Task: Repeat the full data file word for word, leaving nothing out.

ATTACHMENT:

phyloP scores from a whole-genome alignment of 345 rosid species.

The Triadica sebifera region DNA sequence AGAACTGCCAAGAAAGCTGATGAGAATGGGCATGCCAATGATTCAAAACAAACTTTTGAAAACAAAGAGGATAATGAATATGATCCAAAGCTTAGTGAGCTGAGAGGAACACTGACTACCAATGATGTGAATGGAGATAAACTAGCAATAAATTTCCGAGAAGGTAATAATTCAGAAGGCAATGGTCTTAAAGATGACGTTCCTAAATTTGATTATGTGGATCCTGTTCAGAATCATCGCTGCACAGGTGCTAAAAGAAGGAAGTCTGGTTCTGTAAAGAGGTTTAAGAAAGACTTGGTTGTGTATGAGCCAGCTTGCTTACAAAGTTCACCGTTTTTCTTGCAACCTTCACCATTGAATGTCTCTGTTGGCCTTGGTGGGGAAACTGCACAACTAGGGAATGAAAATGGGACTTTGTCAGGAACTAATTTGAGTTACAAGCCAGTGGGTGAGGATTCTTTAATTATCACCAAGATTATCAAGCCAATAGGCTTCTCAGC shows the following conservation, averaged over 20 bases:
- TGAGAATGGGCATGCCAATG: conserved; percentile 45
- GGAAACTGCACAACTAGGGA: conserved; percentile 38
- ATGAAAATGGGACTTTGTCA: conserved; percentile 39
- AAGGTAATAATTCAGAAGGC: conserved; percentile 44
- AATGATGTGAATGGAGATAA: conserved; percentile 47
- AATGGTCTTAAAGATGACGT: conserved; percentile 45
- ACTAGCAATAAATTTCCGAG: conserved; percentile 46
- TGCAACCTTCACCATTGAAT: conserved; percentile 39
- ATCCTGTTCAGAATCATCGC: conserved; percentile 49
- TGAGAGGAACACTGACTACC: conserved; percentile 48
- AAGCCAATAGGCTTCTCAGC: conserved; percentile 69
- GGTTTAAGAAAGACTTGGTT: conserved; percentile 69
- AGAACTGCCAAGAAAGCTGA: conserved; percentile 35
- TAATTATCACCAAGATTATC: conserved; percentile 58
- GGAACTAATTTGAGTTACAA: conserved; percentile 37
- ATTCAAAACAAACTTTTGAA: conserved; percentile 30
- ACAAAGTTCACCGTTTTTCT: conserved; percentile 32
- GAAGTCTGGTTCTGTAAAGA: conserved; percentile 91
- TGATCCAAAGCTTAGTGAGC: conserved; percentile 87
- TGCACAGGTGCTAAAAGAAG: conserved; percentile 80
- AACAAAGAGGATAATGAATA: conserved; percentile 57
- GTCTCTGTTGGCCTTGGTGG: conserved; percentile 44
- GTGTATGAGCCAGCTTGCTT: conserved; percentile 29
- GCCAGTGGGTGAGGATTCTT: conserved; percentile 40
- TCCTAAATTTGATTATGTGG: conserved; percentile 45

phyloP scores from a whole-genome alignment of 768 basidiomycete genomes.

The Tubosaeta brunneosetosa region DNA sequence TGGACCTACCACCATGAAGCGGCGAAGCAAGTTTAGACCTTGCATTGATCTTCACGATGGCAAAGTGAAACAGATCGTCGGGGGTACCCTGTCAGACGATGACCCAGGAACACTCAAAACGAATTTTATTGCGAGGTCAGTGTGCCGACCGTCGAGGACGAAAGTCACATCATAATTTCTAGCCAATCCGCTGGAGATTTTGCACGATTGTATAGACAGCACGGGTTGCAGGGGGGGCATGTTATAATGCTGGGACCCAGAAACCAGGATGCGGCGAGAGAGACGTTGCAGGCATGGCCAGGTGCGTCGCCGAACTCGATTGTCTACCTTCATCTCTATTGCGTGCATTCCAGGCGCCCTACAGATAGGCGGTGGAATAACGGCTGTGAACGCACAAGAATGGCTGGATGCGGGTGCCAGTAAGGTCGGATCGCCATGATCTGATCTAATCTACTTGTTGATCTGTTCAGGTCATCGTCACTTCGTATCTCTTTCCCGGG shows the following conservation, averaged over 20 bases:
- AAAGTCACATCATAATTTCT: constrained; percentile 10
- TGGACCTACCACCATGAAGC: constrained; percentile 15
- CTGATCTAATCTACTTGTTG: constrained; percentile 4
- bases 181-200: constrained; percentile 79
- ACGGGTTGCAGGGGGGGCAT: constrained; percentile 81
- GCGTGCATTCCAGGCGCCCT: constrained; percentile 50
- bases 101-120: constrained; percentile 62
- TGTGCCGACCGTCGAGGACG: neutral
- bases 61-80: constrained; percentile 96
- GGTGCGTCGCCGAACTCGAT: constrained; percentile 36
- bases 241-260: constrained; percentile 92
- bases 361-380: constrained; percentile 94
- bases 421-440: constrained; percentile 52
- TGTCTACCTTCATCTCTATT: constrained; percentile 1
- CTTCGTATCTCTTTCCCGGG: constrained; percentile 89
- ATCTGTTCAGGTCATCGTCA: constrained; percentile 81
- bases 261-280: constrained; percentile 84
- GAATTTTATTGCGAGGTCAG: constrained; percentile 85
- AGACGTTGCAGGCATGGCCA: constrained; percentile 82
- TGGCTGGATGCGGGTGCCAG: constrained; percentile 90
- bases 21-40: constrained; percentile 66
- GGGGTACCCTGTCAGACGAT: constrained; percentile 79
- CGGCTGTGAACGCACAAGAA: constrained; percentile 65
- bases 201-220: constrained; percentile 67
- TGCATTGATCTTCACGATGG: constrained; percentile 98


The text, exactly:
phyloP scores from a whole-genome alignment of 345 rosid species.

The Triadica sebifera region DNA sequence AGAACTGCCAAGAAAGCTGATGAGAATGGGCATGCCAATGATTCAAAACAAACTTTTGAAAACAAAGAGGATAATGAATATGATCCAAAGCTTAGTGAGCTGAGAGGAACACTGACTACCAATGATGTGAATGGAGATAAACTAGCAATAAATTTCCGAGAAGGTAATAATTCAGAAGGCAATGGTCTTAAAGATGACGTTCCTAAATTTGATTATGTGGATCCTGTTCAGAATCATCGCTGCACAGGTGCTAAAAGAAGGAAGTCTGGTTCTGTAAAGAGGTTTAAGAAAGACTTGGTTGTGTATGAGCCAGCTTGCTTACAAAGTTCACCGTTTTTCTTGCAACCTTCACCATTGAATGTCTCTGTTGGCCTTGGTGGGGAAACTGCACAACTAGGGAATGAAAATGGGACTTTGTCAGGAACTAATTTGAGTTACAAGCCAGTGGGTGAGGATTCTTTAATTATCACCAAGATTATCAAGCCAATAGGCTTCTCAGC shows the following conservation, averaged over 20 bases:
- TGAGAATGGGCATGCCAATG: conserved; percentile 45
- GGAAACTGCACAACTAGGGA: conserved; percentile 38
- ATGAAAATGGGACTTTGTCA: conserved; percentile 39
- AAGGTAATAATTCAGAAGGC: conserved; percentile 44
- AATGATGTGAATGGAGATAA: conserved; percentile 47
- AATGGTCTTAAAGATGACGT: conserved; percentile 45
- ACTAGCAATAAATTTCCGAG: conserved; percentile 46
- TGCAACCTTCACCATTGAAT: conserved; percentile 39
- ATCCTGTTCAGAATCATCGC: conserved; percentile 49
- TGAGAGGAACACTGACTACC: conserved; percentile 48
- AAGCCAATAGGCTTCTCAGC: conserved; percentile 69
- GGTTTAAGAAAGACTTGGTT: conserved; percentile 69
- AGAACTGCCAAGAAAGCTGA: conserved; percentile 35
- TAATTATCACCAAGATTATC: conserved; percentile 58
- GGAACTAATTTGAGTTACAA: conserved; percentile 37
- ATTCAAAACAAACTTTTGAA: conserved; percentile 30
- ACAAAGTTCACCGTTTTTCT: conserved; percentile 32
- GAAGTCTGGTTCTGTAAAGA: conserved; percentile 91
- TGATCCAAAGCTTAGTGAGC: conserved; percentile 87
- TGCACAGGTGCTAAAAGAAG: conserved; percentile 80
- AACAAAGAGGATAATGAATA: conserved; percentile 57
- GTCTCTGTTGGCCTTGGTGG: conserved; percentile 44
- GTGTATGAGCCAGCTTGCTT: conserved; percentile 29
- GCCAGTGGGTGAGGATTCTT: conserved; percentile 40
- TCCTAAATTTGATTATGTGG: conserved; percentile 45

phyloP scores from a whole-genome alignment of 768 basidiomycete genomes.

The Tubosaeta brunneosetosa region DNA sequence TGGACCTACCACCATGAAGCGGCGAAGCAAGTTTAGACCTTGCATTGATCTTCACGATGGCAAAGTGAAACAGATCGTCGGGGGTACCCTGTCAGACGATGACCCAGGAACACTCAAAACGAATTTTATTGCGAGGTCAGTGTGCCGACCGTCGAGGACGAAAGTCACATCATAATTTCTAGCCAATCCGCTGGAGATTTTGCACGATTGTATAGACAGCACGGGTTGCAGGGGGGGCATGTTATAATGCTGGGACCCAGAAACCAGGATGCGGCGAGAGAGACGTTGCAGGCATGGCCAGGTGCGTCGCCGAACTCGATTGTCTACCTTCATCTCTATTGCGTGCATTCCAGGCGCCCTACAGATAGGCGGTGGAATAACGGCTGTGAACGCACAAGAATGGCTGGATGCGGGTGCCAGTAAGGTCGGATCGCCATGATCTGATCTAATCTACTTGTTGATCTGTTCAGGTCATCGTCACTTCGTATCTCTTTCCCGGG shows the following conservation, averaged over 20 bases:
- AAAGTCACATCATAATTTCT: constrained; percentile 10
- TGGACCTACCACCATGAAGC: constrained; percentile 15
- CTGATCTAATCTACTTGTTG: constrained; percentile 4
- bases 181-200: constrained; percentile 79
- ACGGGTTGCAGGGGGGGCAT: constrained; percentile 81
- GCGTGCATTCCAGGCGCCCT: constrained; percentile 50
- bases 101-120: constrained; percentile 62
- TGTGCCGACCGTCGAGGACG: neutral
- bases 61-80: constrained; percentile 96
- GGTGCGTCGCCGAACTCGAT: constrained; percentile 36
- bases 241-260: constrained; percentile 92
- bases 361-380: constrained; percentile 94
- bases 421-440: constrained; percentile 52
- TGTCTACCTTCATCTCTATT: constrained; percentile 1
- CTTCGTATCTCTTTCCCGGG: constrained; percentile 89
- ATCTGTTCAGGTCATCGTCA: constrained; percentile 81
- bases 261-280: constrained; percentile 84
- GAATTTTATTGCGAGGTCAG: constrained; percentile 85
- AGACGTTGCAGGCATGGCCA: constrained; percentile 82
- TGGCTGGATGCGGGTGCCAG: constrained; percentile 90
- bases 21-40: constrained; percentile 66
- GGGGTACCCTGTCAGACGAT: constrained; percentile 79
- CGGCTGTGAACGCACAAGAA: constrained; percentile 65
- bases 201-220: constrained; percentile 67
- TGCATTGATCTTCACGATGG: constrained; percentile 98